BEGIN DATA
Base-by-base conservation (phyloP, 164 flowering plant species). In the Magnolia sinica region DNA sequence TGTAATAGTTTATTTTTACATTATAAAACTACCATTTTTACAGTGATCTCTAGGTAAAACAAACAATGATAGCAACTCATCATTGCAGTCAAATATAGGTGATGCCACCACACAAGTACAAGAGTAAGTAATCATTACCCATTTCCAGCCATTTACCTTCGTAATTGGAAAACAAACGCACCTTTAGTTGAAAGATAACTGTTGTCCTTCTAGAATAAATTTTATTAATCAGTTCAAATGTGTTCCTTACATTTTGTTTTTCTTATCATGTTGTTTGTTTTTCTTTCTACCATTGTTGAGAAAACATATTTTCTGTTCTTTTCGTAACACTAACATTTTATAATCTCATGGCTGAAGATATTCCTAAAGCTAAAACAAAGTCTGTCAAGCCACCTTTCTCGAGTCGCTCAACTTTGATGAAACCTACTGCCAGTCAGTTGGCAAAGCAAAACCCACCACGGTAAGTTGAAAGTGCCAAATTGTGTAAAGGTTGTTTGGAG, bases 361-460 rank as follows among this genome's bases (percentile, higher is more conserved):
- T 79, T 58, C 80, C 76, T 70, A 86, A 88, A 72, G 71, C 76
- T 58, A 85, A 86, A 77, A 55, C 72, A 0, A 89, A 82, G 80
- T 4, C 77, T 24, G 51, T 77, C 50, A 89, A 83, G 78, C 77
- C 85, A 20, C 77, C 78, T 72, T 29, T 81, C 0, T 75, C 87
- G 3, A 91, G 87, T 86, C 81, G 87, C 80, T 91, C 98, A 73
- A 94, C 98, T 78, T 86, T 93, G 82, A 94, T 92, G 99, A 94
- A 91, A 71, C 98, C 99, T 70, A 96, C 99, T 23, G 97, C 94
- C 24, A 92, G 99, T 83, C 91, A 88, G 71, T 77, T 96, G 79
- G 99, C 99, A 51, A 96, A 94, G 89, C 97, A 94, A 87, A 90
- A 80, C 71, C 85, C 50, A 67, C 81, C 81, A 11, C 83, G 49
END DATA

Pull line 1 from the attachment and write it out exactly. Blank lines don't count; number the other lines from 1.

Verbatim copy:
Base-by-base conservation (phyloP, 164 flowering plant species). In the Magnolia sinica region DNA sequence TGTAATAGTTTATTTTTACATTATAAAACTACCATTTTTACAGTGATCTCTAGGTAAAACAAACAATGATAGCAACTCATCATTGCAGTCAAATATAGGTGATGCCACCACACAAGTACAAGAGTAAGTAATCATTACCCATTTCCAGCCATTTACCTTCGTAATTGGAAAACAAACGCACCTTTAGTTGAAAGATAACTGTTGTCCTTCTAGAATAAATTTTATTAATCAGTTCAAATGTGTTCCTTACATTTTGTTTTTCTTATCATGTTGTTTGTTTTTCTTTCTACCATTGTTGAGAAAACATATTTTCTGTTCTTTTCGTAACACTAACATTTTATAATCTCATGGCTGAAGATATTCCTAAAGCTAAAACAAAGTCTGTCAAGCCACCTTTCTCGAGTCGCTCAACTTTGATGAAACCTACTGCCAGTCAGTTGGCAAAGCAAAACCCACCACGGTAAGTTGAAAGTGCCAAATTGTGTAAAGGTTGTTTGGAG, bases 361-460 rank as follows among this genome's bases (percentile, higher is more conserved):